Which Beer Stock Should You Guzzle Down for Your Portfolio?

Lets face it, the beer and alcoholic beverage industry is not going away anytime soon, and we at the Motley Fool hope it never does. The industry is known to be full of steady growers that are shareholder friendly in their dividend and buyback programs.

Zach Friesner
Zach Friesner
Apr 17, 2014 at 11:06AM
Consumer Goods

The beer industry has a wide range of companies by market capitalization. Anheuser-Busch (NYSE:BUD) , Molson Coors Brewing Company (NYSE:TAP), and Boston Beer (NYSE:SAM) each have a market capitalization of $170 billion, $10.5 billion, and $3 billion, respectively. Anheuser-Busch has been a major player for years, making big acquisitions and growing its product line to keep up with the current craft beer craze. Boston Beer has been spending heavily on research and development, marketing, and introducing new products to keep hold of its first mover advantage in the craft industry. Molson Coors and Anheuser-Busch are more established, mature companies that possess a wide range of product offerings. Foolish investors can get a better idea of competitors in different life-cycle stages by looking at cash flow.

Earnings can be Misleading While Cash is King
Currently, the trailing twelve month P/E ratios for Anheuser-Busch, Boston Beer, and Molson Coors are 12.24, 46, and 19.14, respectively. P/E ratios can be somewhat misleading when comparing over a multi-year period due to one-time gains, charges, and revaluations. Investors today may be paying too much attention to short-term top and bottom line growth. For the long-term investor, it is beneficial to have companies that generate real cash from their business operations, increase shareholder returns, and spend wisely on upgrading their operations. Focusing on cash flow instead of P/E multiples provides more detail into how a company runs and how much cash is left over to be distributed to shareholders.

Wait, Free Cash Flow Can Increase My Returns?
Free Cash Flow (FCF) is the actual cash that would be available to the company's investors after making all investments necessary to maintain ordinary business operations. These are funds that can be distributed to equity and debt holders in the form of buybacks, dividends, and reducing debt. In other words, Foolish investors should love cash flow because cash flow leads to higher potential returns on investment.

FCF= Operating cash flow – Capital expenditures.

FCF in millions





Boston Beer





Molson Coors










All FCF figures for OCF and capex taken from most recent 10-k filings, or 20-f in BUD's case. 

Boston Beer's FCF has been on the decline the past four years, Molson Coors has been steadily growing, and Anheuser-Busch was growing up until 2013, which was slightly negative. To better understand what these numbers mean for Foolish investing, we can look at the FCF growth rates per year.

Growth in FCF




Boston Beer




Molson Coors








Boston Beer's FCF has decreased considerably over the past two years, but due to its life-cycle stage, it is not necessarily a bad thing. Molson Coors has been steadily growing FCF for the past four years, while Anheuser-Busch has gone from a high of 20.49% growth in the 2011 period all the way to barely negative territory in 2013.

Breaking Down Free Cash Flow
FCF can be broken down into its component parts for a better understanding. The two components of FCF are:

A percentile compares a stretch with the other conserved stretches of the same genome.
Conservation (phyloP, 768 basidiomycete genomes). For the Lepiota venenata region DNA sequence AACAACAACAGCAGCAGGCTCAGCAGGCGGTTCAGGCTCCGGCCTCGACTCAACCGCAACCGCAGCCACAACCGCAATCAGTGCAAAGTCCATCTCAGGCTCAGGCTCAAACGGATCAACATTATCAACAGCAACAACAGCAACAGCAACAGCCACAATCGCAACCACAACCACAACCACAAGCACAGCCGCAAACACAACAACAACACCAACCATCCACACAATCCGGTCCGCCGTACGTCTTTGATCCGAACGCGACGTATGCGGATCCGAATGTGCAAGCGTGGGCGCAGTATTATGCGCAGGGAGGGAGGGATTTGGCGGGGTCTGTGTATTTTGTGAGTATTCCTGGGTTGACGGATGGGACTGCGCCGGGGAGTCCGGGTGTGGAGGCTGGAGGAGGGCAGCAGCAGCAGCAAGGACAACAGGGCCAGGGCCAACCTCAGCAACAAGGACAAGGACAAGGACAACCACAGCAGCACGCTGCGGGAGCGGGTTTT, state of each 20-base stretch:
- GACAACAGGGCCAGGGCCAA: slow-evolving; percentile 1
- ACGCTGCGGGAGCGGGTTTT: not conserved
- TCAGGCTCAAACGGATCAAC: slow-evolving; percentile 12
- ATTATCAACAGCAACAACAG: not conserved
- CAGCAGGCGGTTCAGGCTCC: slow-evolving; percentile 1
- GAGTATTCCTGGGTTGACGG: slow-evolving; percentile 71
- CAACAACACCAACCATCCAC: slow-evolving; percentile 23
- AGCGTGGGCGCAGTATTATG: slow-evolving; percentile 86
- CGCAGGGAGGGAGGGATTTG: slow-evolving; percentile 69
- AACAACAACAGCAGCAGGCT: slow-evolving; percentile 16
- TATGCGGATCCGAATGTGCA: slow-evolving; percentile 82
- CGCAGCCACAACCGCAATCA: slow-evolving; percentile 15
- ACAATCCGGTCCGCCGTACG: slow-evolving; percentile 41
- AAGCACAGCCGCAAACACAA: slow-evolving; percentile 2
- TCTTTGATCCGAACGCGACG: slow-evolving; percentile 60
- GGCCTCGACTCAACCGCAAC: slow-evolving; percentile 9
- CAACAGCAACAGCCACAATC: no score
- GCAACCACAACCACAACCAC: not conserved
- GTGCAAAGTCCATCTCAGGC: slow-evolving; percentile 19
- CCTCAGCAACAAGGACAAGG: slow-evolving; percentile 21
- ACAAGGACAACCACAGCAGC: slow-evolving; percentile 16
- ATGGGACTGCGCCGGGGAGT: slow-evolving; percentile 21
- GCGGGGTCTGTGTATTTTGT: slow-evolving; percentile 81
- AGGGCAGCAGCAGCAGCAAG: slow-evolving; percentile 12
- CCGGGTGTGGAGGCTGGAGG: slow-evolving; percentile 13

1. Operating cash flow (OCF), which is the actual cash generated during ordinary business operations
  2. Capital expenditures (Capex), which are cash outlays used to upgrade or purchase new property, plant, and equipment.

Numbers in millions

OCF 2012

Capex 2012

Capex % of OCF 2012

OCF 2013

Capex 2013

Capex % of OCF 2013

Boston Beer







Molson Coors














Companies that are heavily investing in and growing their business, such as Boston Beer, will have a higher capex percentage than companies in more mature phases in their life-cycle. This is not to say that Molson Coors and Anheuser-Busch are not investing in their businesses--these companies are just not spending nearly as much on a percentage basis. They have done so in the past and ideally their investment has paid off with higher OCF.

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Looking at the chart, Boston Beer's capex percentage of OCF has gone from 69% to just over 100% from 2012 to 2013. Molson Coors and Anheuser-Busch have hovered around the 22%-28% range, but Molson Coors has the lowest percentage based on this metric. This means Molson Coors and Anheuser-Busch will have more cash left over to fund buybacks, dividends, and reduce debt.

Boston Beer is spending heavily to increase capacity in their breweries and on additional kegs to store all that delicious beer. Their cash balance has decreased from $75 million in 2012 to nearly $50 million in 2013. Also, in the most recent 10-K, management has estimated 2014 capex to be between $160 million and $220 million. If the mid-range is taken, there is a growth rate estimate of 89% in capex from 2013. This will translate into even lower FCF unless they generate enough OCF to cover it, which is unlikely.

Molson Coors and Anheuser-Busch both pay a dividend and have the means to increase them. Anheuser-Busch is considerably larger than Molson Coors and will have a harder time growing FCF, as evidenced by the previous table.

Foolish Takeaway
On a free cash flow basis, Foolish investors should delve further into Molson Coors. Boston Beer may be the hot craze in craft beer at the moment, but those investments have not produced FCF growth, only a lofty share price which may not be warranted. Anheuser-Busch is considerably larger than the other companies, which has translated into slowed revenue and OCF growth. In this instance, cash is king and Molson Coors has sprung a leak.